Flexibility and choice come at a fraction of the cost.
COMPETITION for the hearts and money of superannuation members is heating up. Australian Super this week announced a major enhancement to the way its members can invest. It went as far as claiming that the option was almost as good as having a self-managed super fund. In reality it poses more of a threat to the continued existence of commercial super funds.
The continuing popularity of self-managed super funds was reinforced this week by the release of statistics by the Australian Taxation Office. They showed that the assets managed by SMSFs grew by 122 per cent over the five years up to 2010, compared with a growth rate of 60 per cent for the total superannuation industry.
Other statistics released by the ATO could prove embarrassing for the marketing team at Australian Super. In an information pamphlet about the new member-direct investment option, Australian Super stated that, on average, management costs for SMSFs ranged from 6.42 per cent down to 1.5 per cent.
The reality of the situation, as has been validated by the ATO statistics, is that, on average, the cost of a self-managed super fund is a lot lower. The report stated in 2009 that 64.5 per cent of SMSFs had an estimated operating expense ratio of less than 1 per cent, while almost 36 per cent had an estimated operating expense ratio of 0.25 per cent or less.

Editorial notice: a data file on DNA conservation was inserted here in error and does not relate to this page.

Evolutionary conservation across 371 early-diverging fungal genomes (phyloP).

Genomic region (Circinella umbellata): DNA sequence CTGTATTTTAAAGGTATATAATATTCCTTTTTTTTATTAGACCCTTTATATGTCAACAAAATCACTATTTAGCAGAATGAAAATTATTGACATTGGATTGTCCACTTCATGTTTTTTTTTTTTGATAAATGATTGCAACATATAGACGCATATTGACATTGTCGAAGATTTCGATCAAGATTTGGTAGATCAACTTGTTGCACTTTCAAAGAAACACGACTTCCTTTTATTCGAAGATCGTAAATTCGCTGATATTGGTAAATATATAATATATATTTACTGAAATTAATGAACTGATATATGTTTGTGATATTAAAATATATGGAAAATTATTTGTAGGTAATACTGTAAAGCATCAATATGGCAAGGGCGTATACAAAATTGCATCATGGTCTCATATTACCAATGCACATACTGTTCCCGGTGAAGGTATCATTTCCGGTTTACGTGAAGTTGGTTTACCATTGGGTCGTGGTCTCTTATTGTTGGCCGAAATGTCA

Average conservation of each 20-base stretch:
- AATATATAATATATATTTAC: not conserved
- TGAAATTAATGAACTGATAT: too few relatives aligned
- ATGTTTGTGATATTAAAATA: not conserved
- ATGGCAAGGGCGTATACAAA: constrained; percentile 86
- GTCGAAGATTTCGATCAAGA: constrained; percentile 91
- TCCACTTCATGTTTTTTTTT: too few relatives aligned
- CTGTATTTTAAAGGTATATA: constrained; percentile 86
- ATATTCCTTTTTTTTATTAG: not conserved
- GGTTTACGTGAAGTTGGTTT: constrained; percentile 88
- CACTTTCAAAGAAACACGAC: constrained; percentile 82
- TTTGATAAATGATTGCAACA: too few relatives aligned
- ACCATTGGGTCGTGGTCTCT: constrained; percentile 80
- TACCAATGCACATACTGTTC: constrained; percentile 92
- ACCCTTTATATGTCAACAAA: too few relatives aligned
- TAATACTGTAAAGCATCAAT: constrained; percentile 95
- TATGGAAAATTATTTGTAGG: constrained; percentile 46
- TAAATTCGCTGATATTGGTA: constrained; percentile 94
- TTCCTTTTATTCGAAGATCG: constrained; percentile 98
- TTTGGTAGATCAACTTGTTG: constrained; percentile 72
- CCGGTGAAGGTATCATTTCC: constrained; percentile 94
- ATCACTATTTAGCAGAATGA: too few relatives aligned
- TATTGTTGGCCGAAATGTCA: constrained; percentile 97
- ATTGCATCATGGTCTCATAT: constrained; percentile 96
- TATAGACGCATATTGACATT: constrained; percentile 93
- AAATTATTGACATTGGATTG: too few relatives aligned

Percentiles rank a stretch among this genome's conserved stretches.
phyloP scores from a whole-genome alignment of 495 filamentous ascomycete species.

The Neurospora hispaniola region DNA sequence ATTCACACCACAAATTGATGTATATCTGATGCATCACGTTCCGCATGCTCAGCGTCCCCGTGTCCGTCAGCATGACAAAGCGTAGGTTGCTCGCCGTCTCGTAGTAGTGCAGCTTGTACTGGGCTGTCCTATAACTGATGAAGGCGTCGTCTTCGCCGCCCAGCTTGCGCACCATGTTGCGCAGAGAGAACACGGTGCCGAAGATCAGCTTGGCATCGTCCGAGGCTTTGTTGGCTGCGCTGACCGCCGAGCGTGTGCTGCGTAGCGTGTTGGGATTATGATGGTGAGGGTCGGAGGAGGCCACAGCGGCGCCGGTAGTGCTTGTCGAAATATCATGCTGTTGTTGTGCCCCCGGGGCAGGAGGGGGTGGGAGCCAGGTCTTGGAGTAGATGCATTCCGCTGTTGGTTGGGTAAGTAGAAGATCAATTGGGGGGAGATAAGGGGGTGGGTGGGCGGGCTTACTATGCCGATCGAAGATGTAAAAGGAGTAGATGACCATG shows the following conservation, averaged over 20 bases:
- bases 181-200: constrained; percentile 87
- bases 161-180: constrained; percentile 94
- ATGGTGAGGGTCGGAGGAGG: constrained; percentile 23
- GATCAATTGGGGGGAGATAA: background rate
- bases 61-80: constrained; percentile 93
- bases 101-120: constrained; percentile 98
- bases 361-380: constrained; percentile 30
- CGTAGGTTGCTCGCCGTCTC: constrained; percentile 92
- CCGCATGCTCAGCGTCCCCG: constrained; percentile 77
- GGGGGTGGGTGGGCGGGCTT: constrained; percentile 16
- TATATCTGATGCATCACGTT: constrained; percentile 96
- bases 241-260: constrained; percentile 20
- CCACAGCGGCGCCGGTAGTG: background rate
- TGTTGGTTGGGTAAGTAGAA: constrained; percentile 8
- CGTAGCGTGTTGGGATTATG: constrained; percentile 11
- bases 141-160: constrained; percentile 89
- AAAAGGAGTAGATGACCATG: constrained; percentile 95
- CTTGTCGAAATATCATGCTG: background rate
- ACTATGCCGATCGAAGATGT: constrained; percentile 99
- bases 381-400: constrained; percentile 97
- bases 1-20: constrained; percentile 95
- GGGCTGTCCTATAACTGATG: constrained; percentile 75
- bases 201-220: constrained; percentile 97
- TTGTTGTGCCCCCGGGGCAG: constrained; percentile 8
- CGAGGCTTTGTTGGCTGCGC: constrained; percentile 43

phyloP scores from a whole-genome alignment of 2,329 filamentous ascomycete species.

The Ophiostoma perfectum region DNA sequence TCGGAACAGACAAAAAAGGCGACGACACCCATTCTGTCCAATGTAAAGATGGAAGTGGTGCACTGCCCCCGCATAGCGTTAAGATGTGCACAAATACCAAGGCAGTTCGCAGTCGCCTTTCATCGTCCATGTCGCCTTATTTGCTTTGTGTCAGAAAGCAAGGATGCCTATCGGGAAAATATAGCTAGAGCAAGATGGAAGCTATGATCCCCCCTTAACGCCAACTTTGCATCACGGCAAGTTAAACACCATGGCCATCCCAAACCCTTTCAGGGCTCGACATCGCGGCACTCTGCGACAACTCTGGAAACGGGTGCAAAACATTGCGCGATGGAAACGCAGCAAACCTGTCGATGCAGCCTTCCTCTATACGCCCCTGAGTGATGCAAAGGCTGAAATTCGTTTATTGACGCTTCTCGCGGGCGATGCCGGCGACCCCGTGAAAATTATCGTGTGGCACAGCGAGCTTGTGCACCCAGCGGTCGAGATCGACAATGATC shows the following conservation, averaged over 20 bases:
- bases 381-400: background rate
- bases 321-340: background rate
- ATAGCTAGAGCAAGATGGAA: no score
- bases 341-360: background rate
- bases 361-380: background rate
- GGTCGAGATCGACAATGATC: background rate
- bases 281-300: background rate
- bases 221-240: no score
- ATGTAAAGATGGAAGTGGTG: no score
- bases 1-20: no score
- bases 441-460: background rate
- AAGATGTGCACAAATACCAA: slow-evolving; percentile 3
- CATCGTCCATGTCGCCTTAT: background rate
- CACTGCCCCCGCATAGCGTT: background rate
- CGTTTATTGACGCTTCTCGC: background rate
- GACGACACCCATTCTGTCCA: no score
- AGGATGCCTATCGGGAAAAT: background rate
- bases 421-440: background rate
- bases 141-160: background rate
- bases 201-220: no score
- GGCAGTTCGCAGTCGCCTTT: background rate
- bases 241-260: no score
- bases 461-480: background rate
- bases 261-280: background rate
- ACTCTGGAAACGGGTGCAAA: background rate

The new member-direct investment option, although not having anywhere near the flexibility of an SMSF, is a big leap forward for industry super funds. It provides a level of flexibility and choice for investing in the Australian share sector and term deposits normally only associated with commercial super funds.
Under the member-direct investment option, super fund members can invest directly in the top 300 ASX unlisted shares and exchange-traded funds. In addition, for those members worried about a major collapse in worldwide share and finance markets, there will be the option to invest in term deposits.
As would be expected, there are some conditions placed on members using the member-direct option and an increase in administration costs. To use the member-direct option, members must have a super balance of at least $10,000,with a minimum of $5000 invested in one of the other investment options offered by Australian Super. In addition, members must maintain a balance of at least $200 in their member-direct transaction account.
The increased flexibility comes at the cost of a portfolio administration fee of $15 a month. This fee is on top of the normal $1.50-a-week management fee charged by Australian Super. There will also be brokerage fees of at least $15 a share transaction.
With this enhanced investment option, Australian Super is providing a level of investment choice that comes closer to that offered by commercial super funds at a fraction of their administration costs. This option will only be available to members in accumulation phase.
By not offering this to members in pension phase, the fact that industry funds are more focused on members in accumulation phase is reinforced. In a self-managed super fund, and the majority of commercial funds, members can choose to have income earned from their super investments paid into the cash account that pays their pension.
Australian Super does not allow its members to have income paid into the cash account but instead requires the income to be reinvested in each investment. This can lead in pension phase to investments being sold at a loss to fund a pension payment.